Remember, every square foot of parking in a pedestal garage is NOT a square foot taken away from housing, retail, or offices. Most towers are designed to totally max out their allowable FAR, then add as much parking as they think they’ll need (or they’re required to have available). Since parking doesn’t come out of FAR, it’s not zero-sum. When you cut the accounting bullshit, the real hard construction cost of one more floor of parking comes out to about $2,000-5,000 per space that can be sold and deeded to a buyer for $10,000 or more (the frequently misrepresented $20k/space figure only approaches reality for a freestanding garage with no other uses in the same building; in a condo or office that’s already maxed out its FAR, land and foundation are sunk costs that can be factored out as irrelevant). At the end of the day, a skyscraper developer would have to be completely INSANE to skimp on parking, because it’s one of the few components of a development project where market value relative to cost really IS the only limiting factor.

    Too often, transit proponents end up being their own worst enemies. If you force elected officials and the public to choose between cars and transit, transit will lose… and lose badly. Focus on ENABLING people to take advantage of transit, and put away the big stick before the public gets mad, grabs it away from you, angrily breaks it in half over their knee, and throws the two halves back in your general direction.

    Take a cue from the medical profession: First, do no harm. Make sure that every transit project you propose can be shown to have zero negative impact on drivers when complete, even if it raises the cost (and don’t even THINK about claiming it will get drivers off the road… it won’t, it never has, and voters know it. The fastest way to lose all credibility with the public is to claim otherwise). It’s not a coincidence that Dade County voters tend to get warm, happy feelings about extending Metrorail, but dig in and fight like cornered tigers whenever light rail and bus projects are proposed. Metrorail doesn’t interfere with traffic, so taxpayers who have no intention of ever personally using it can still support it in the hope that it will get OTHER drivers off the road to make more room for them (even if deep down inside, they know it’s just a fantasy). Politics is the art of getting people to do the right thing for the wrong reason. Embrace it, run with it, and make EVERYONE happy — transit riders and drivers alike.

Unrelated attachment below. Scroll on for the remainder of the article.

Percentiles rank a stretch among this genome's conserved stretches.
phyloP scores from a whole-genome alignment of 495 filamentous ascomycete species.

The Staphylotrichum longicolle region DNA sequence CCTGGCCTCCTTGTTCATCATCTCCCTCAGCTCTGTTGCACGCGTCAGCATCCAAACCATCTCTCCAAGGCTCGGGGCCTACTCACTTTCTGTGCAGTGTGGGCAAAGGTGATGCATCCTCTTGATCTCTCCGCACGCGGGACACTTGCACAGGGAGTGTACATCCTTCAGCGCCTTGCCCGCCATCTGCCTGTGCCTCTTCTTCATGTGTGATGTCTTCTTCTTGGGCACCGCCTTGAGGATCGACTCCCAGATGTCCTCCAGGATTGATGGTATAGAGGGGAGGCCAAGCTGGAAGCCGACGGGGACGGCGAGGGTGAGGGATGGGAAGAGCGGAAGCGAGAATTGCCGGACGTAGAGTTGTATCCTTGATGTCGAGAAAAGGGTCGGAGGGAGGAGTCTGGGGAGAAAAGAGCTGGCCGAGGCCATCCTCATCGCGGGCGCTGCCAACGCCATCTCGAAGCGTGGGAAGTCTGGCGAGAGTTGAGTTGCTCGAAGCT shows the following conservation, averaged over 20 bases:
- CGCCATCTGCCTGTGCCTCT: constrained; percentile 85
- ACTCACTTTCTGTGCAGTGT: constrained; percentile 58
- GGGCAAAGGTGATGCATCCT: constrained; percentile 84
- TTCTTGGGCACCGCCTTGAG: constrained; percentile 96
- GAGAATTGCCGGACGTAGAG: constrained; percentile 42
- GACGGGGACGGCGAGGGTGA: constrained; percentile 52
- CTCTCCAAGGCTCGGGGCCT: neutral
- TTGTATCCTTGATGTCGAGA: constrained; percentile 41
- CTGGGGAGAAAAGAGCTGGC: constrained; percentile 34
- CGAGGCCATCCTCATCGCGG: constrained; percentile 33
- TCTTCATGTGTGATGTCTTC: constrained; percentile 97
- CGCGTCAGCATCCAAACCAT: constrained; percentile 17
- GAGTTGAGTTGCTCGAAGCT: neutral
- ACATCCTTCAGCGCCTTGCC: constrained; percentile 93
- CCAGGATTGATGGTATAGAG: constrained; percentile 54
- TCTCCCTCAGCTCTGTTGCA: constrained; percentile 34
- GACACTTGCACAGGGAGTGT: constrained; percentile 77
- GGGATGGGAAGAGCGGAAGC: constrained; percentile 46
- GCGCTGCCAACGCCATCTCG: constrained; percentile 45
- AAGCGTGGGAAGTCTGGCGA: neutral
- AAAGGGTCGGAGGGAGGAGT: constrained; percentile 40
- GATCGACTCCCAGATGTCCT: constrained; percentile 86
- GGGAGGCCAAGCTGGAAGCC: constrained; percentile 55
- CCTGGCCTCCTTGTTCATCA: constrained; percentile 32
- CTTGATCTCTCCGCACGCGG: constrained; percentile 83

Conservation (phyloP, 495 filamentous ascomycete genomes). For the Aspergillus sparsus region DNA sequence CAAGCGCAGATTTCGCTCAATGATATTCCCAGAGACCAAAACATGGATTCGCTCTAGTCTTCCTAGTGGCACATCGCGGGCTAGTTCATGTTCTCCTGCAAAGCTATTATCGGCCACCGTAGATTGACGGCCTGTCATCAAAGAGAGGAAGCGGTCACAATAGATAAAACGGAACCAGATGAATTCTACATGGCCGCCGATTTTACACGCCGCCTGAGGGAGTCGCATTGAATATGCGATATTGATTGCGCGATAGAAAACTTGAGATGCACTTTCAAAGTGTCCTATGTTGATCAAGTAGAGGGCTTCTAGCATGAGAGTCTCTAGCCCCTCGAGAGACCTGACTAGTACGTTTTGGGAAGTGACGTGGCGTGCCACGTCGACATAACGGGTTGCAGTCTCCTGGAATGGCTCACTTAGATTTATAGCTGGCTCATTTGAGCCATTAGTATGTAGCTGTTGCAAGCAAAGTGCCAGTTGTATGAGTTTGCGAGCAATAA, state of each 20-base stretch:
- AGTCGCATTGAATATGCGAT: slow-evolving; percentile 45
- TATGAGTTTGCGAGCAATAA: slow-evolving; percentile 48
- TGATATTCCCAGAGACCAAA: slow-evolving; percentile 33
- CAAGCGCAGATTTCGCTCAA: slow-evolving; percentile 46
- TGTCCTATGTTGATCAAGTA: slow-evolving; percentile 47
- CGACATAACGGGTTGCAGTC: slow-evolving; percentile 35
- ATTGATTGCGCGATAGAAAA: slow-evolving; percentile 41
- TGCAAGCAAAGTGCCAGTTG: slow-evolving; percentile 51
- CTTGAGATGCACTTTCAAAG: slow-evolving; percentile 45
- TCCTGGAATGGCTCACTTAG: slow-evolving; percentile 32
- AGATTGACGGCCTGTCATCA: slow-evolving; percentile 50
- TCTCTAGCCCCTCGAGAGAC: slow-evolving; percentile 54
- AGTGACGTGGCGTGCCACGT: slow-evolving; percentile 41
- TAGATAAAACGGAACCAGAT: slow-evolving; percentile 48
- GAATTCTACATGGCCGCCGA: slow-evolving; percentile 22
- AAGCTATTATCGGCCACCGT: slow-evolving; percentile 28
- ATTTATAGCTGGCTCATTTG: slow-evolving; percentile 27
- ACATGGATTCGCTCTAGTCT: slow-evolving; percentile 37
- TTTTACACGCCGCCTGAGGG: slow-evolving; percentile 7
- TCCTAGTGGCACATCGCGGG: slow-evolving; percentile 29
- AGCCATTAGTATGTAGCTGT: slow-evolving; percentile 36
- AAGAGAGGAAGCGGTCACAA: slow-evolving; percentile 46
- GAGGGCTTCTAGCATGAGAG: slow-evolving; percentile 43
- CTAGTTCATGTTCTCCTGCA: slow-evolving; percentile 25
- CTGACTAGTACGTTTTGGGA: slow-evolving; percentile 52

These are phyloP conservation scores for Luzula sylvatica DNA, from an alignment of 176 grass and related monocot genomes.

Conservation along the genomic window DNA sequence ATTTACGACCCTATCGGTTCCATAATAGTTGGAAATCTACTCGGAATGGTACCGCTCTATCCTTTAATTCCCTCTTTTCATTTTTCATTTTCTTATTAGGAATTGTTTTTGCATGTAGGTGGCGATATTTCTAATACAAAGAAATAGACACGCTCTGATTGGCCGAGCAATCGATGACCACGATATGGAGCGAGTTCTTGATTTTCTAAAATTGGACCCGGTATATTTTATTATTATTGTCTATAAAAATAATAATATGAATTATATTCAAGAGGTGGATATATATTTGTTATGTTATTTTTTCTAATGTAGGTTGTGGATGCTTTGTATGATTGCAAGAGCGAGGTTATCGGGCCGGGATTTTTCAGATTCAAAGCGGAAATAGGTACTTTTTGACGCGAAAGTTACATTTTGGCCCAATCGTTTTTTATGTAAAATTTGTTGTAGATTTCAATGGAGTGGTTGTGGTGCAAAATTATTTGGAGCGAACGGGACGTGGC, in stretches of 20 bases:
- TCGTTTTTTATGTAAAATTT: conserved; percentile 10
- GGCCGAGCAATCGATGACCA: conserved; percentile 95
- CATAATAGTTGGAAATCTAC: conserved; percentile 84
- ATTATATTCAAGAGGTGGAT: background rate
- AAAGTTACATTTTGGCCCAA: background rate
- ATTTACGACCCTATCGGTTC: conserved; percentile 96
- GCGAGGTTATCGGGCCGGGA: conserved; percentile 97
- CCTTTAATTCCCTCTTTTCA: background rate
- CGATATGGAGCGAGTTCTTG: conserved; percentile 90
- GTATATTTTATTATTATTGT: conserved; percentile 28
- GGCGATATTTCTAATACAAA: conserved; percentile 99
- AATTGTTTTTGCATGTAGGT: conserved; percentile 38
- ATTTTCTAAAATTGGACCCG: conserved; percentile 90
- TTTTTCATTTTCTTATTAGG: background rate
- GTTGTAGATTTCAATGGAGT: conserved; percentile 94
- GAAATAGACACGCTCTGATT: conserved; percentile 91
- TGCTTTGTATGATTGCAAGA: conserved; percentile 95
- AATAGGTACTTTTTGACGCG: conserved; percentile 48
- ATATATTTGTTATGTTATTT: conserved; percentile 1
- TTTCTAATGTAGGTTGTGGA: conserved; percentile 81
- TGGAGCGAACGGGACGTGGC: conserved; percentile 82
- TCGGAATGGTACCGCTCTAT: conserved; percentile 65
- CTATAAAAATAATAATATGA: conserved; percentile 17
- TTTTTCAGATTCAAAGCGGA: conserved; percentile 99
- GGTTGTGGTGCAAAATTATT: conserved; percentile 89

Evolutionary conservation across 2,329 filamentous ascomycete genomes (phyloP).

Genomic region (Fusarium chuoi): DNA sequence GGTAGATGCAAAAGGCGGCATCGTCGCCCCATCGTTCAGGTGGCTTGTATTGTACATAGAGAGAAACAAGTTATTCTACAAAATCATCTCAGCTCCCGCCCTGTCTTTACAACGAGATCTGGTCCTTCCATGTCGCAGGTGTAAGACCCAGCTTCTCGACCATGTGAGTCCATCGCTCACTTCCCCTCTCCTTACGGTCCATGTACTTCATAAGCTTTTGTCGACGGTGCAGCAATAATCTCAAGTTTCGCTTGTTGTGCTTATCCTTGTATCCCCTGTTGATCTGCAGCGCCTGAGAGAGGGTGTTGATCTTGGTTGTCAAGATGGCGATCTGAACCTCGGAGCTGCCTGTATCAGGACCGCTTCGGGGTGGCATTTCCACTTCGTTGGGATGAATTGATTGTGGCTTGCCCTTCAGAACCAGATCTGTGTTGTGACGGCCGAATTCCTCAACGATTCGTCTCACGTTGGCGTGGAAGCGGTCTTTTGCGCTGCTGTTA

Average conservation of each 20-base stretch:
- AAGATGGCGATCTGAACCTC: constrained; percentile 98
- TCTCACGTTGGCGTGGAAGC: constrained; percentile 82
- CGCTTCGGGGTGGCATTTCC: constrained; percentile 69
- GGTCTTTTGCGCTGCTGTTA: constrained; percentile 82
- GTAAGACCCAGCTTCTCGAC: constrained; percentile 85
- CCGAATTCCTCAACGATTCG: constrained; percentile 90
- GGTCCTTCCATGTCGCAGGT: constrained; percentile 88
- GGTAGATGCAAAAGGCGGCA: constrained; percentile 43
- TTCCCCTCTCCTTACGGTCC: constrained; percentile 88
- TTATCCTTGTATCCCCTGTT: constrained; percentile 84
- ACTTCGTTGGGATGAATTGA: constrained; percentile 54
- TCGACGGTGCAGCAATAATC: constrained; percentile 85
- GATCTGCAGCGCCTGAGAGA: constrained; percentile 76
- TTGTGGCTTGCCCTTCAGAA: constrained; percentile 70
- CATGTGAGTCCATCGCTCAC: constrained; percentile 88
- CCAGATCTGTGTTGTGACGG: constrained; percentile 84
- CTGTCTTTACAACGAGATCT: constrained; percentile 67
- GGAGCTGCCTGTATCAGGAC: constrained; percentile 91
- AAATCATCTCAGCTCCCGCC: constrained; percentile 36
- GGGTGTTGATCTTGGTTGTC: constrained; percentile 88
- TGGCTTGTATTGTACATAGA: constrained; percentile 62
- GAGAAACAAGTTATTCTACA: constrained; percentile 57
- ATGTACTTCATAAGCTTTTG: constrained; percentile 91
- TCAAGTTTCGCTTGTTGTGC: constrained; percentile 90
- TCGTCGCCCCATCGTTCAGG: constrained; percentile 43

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  5. Anonymous says:

    I have always agreed that the Metrorail and Metromover should have strong priority at being expanded over other forms of transit since they ride on a different 2D plane than other types of traffic and therefore at the least, cause no extra traffic jams.

    I think this is also what makes any large city’s subway so useful. The fact that it rides beneath (or above) the city’s main street level traffic and doesn’t exacerbate any already existing traffic problems. And hopefully one day, once that city reaches a certain density threshold (like NYC has long ago) more people will use the subway than street traffic since that subway can get them within 6 blocks of nearly anywhere they wanna go, and by then of course street traffic will be so limited and frustrating (ever tried parking in Manhattan?) as to deter it. However the only way to achieve that in Miami for now, is to continue expanding the Metrorail to useful locations like the Airport, Port of Miami, Dolphin stadium, FIU, FIU north, Homestead, Kendall, Doral, South Beach, etc…